An Early 20th Century Concert from David Robertson and the New York Philharmonic

This week's subscription series at the NY Philharmonic focused on central and eastern Europe in the early 20th century: Shostakovich's Symphony No. 1 (1924-25), Rachmaninoff's "Isle of the Dead" (1909), and Schoenberg's "Erwartung" (also 1909).  There was also a thematic tie in the second half, with both pieces relating to death and loss as a theme.

This program was not on my subscription series.  In recent seasons, the Philharmonic's seat-filling and audience-building efforts have included sending letters to subscribers offering discounts for them to invite friends to attend concerts on their series.  A friend subscribes to this series and sent me the letter.  They try to sit the friends near each other.  My friend's subscription is the in rear orchestra, stage left, so that's where I was sitting, Row JJ. 

This brought forcibly home to me some of the deficits of Avery Fisher Hall as a place to listen to symphonic music.  My normal subscription seat, achieved a few years after moving to NY after some moving around and experimenting, gives me decent sound, reasonably present and full, albeit at the cost of losing a bit of the stage view – 2nd Tier Box 4.  But sitting out in Row JJ I would characterize as akin to viewing a baseball game from the left center field bleachers. Even with opera glasses the folks on the stage look small, and the sound is distant, lacking in richness; balances and ensemble feeling a bit skewed as the instruments are projecting in different directions and due to the unfortunate shape of this hall, not reflecting back in a focused way.  In other words, each of the musical compositions on the program was adversely affected in some way by the acoustic effect when heard in that location.

That said, Robertson and the Philharmonic seemed to be doing a fine job all evening.  The Shostakovich was alert if a bit poker-faced.  The Rachmaninoff was not as ruminative and laid-back as I've experienced in some of the leading recordings, but made a staggering impact in Robertson's passionate presentation.  In both cases, the lack of depth in the string sound from where I sat was unfortunate, undermining the romantic beauty of Shostakovich's 3rd movement and sapping the Rachmaninoff of some of its sonic glory.  Some of the big explosive portions of both pieces felt like a sonic muddle from where I sat, brass and percussion blatting out the strings.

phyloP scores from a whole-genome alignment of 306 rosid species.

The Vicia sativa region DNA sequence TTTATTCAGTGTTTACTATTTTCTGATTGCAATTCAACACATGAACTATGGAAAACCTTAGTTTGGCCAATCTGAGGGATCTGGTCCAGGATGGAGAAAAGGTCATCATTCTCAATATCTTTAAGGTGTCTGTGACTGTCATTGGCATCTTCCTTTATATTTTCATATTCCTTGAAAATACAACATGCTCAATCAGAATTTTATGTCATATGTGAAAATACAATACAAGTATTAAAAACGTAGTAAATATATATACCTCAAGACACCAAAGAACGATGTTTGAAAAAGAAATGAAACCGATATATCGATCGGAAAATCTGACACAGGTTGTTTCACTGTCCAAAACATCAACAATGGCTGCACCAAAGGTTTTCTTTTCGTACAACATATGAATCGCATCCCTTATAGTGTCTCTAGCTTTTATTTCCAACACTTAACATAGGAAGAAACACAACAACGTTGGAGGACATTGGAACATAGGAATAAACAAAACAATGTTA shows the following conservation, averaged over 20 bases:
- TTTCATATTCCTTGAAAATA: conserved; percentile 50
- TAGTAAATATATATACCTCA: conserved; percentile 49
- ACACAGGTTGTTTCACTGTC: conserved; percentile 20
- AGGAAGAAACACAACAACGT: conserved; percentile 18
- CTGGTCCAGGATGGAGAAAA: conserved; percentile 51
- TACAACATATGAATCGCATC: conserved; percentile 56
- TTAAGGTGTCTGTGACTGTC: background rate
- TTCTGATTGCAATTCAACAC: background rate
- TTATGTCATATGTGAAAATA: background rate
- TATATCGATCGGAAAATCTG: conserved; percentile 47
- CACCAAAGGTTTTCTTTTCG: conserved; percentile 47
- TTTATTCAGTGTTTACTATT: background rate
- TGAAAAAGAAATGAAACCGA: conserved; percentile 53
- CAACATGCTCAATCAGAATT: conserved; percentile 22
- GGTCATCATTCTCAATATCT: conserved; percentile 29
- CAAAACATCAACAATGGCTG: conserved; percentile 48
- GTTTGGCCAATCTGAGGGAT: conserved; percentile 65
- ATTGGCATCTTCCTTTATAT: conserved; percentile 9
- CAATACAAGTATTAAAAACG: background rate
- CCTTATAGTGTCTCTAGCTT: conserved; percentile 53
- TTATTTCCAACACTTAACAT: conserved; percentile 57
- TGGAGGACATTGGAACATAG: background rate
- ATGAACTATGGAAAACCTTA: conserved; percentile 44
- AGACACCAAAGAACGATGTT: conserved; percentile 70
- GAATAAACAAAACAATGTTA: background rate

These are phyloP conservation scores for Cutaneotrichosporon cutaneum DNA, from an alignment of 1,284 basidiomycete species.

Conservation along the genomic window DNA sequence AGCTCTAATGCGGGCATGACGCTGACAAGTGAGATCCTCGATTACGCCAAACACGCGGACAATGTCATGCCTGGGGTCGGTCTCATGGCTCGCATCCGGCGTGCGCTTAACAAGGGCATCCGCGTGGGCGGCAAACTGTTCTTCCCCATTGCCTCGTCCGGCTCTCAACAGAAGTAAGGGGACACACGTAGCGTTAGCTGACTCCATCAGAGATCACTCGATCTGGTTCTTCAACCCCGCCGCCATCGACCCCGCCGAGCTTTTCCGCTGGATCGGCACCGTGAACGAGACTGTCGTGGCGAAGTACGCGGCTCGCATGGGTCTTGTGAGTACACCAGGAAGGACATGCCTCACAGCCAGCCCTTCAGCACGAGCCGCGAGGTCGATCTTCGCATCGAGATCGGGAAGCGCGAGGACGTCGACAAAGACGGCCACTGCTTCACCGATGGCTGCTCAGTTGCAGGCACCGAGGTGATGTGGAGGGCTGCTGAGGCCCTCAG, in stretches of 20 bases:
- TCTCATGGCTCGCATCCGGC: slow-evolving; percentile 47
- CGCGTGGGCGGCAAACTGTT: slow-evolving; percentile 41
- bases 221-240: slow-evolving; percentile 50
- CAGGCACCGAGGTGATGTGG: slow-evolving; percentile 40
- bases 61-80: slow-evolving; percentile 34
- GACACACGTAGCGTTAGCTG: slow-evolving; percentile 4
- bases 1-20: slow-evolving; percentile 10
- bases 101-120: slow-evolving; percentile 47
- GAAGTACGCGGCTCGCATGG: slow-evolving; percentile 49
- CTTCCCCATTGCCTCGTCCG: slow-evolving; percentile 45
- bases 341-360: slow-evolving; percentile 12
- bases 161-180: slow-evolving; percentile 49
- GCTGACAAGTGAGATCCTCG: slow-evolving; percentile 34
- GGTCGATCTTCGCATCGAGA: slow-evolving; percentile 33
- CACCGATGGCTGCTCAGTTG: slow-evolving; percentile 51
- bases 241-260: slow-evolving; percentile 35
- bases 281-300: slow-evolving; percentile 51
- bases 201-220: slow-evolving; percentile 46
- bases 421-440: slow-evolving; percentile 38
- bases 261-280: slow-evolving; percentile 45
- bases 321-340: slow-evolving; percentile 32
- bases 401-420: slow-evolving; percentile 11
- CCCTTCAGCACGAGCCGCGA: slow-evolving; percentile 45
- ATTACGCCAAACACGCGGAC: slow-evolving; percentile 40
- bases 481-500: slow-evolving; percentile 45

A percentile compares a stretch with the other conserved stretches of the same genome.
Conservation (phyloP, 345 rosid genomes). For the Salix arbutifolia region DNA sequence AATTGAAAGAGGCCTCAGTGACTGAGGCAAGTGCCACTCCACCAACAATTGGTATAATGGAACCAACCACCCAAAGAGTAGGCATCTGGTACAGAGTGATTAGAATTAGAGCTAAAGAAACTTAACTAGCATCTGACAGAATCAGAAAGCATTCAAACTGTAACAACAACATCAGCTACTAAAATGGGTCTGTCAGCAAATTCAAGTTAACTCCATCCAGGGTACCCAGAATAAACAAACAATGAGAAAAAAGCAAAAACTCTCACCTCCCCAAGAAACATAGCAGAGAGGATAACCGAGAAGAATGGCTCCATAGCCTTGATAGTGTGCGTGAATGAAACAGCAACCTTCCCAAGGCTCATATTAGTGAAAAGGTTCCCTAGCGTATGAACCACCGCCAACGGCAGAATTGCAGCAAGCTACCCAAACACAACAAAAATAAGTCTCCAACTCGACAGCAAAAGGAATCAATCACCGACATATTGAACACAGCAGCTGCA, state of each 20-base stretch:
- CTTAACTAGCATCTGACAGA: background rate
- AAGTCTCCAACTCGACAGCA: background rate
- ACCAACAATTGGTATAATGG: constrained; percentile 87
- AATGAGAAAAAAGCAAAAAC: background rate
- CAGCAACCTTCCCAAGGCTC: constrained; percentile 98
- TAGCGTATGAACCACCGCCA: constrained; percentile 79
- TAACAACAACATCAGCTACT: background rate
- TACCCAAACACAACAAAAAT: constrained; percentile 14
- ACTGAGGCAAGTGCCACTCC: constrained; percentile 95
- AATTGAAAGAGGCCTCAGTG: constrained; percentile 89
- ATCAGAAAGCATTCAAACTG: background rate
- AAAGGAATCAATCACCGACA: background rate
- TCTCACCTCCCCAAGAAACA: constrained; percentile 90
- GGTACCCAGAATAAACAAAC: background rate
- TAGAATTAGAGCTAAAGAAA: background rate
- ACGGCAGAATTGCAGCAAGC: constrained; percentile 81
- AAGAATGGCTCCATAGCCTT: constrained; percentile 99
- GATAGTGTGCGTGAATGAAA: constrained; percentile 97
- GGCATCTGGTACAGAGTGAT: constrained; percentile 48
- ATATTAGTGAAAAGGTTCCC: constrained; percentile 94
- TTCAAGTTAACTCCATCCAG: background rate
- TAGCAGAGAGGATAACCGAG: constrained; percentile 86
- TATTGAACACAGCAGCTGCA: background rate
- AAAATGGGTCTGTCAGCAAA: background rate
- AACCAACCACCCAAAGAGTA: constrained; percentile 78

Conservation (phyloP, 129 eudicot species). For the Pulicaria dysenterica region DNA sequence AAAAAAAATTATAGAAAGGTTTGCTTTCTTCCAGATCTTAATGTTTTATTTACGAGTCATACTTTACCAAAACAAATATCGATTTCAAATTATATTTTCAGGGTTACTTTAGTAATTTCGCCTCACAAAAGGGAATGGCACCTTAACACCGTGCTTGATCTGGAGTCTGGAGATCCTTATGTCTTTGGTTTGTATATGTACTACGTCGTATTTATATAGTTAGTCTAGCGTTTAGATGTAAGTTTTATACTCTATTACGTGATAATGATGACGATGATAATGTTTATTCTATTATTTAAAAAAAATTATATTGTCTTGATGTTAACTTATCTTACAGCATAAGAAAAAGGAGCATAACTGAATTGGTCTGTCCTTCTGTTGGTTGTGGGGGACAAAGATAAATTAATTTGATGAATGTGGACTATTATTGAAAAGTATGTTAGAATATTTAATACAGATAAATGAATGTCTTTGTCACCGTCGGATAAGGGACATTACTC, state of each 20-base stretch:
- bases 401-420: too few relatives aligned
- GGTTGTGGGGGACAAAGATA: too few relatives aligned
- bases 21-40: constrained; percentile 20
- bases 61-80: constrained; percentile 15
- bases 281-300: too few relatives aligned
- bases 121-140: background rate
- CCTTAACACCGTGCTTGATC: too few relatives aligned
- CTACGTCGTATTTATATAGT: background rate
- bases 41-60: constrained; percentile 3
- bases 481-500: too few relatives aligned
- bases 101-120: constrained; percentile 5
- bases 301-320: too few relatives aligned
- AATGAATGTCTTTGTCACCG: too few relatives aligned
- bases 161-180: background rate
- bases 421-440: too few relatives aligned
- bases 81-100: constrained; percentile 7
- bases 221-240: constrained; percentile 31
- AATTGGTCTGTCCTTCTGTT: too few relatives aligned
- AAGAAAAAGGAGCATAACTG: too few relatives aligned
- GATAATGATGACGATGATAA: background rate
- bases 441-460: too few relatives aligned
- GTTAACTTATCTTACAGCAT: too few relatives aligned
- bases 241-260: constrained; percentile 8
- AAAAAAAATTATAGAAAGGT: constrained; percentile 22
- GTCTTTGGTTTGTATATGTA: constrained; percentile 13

And then there is Erwartung.  I have an adverse history with this piece.  I first experienced it at the Metropolitan Opera long ago, with Jessye Norman and James Levine in what, for the Met, seemed almost a semi-staged performance.  At the time, I really detested it.  But that was years ago, and I had not yet developed a taste for Schoenberg's music.  At the time I had acquired a recording in order to prepare (this was prior to Met titles, so one had to study the piece in advance in order to understand what was going on).  I had the Silja-Dohnanyi/Vienna Philharmonic recording (Erwartung was "filler" for Berg's "Wozzeck") and I also detested the recording at that time.  The upshot was that I hadn't listened to a recording of the piece since then, even though I acquired the Dow/Mitropoulos/NYP recording as part of the SONY historic reissue series as they came out – I just hadn't listened to it.  So I decided to listen to the Silja recording yesterday afternoon in preparation for the concert, and I was surprised to find that I really enjoyed it.  Over the intervening years I have become much more comfortable with Schoenberg's idiom, and, after all, it is early Schoenberg, far from the more arid style he cultivated during the interwar period.

So, last night we had Deborah Voigt singing this psychologically fraught mono-drama, and I though she was generally splendid, from what I could hear.  Again, my location was a drawback.  From Row JJ, the brass and woodwinds tend to overbalance the strings, and this was a problem at times with the singer as well.  Also, some of that lush string sound that ended up captivating me on the Silja recording (a very good stereo production by Decca of the Vienna Philharmonic in the days of its sonic glory) was quite missing last night, given my location.  I'd be interested in whether somebody sitting in one of the hall's few sweet spots might have a different reaction.  Certainly Robertson gave a dramatic rendition of the orchestra part.  And now I could kick myself for having let my history with this piece stop me from attending the City Opera's presentation earlier this season, since it would have been interesting to see it staged, and in light of City Opera's travails, who knows whether they will ever present it again?

Another random reaction to last night's concert.  The Philharmonic sounded a little tired to me.  I thought their planning this season was a bit off.  They inserted a European tour into the schedule during May, as a result of which they extended the regular subscription season through the last weekend in June and decided to truncate Summertime Classics to two programs (six concerts) crammed into the very end of the month and beginning of July before they head off for their summer gig in Vail.  I think these musicians are a bit exhausted and could have used a mid-June break.  Some of the ensemble seemed a bit loose-knit for the Philharmonic – again, this could partly be where I was sitting.  Perhaps there is a lesson here about scheduling.

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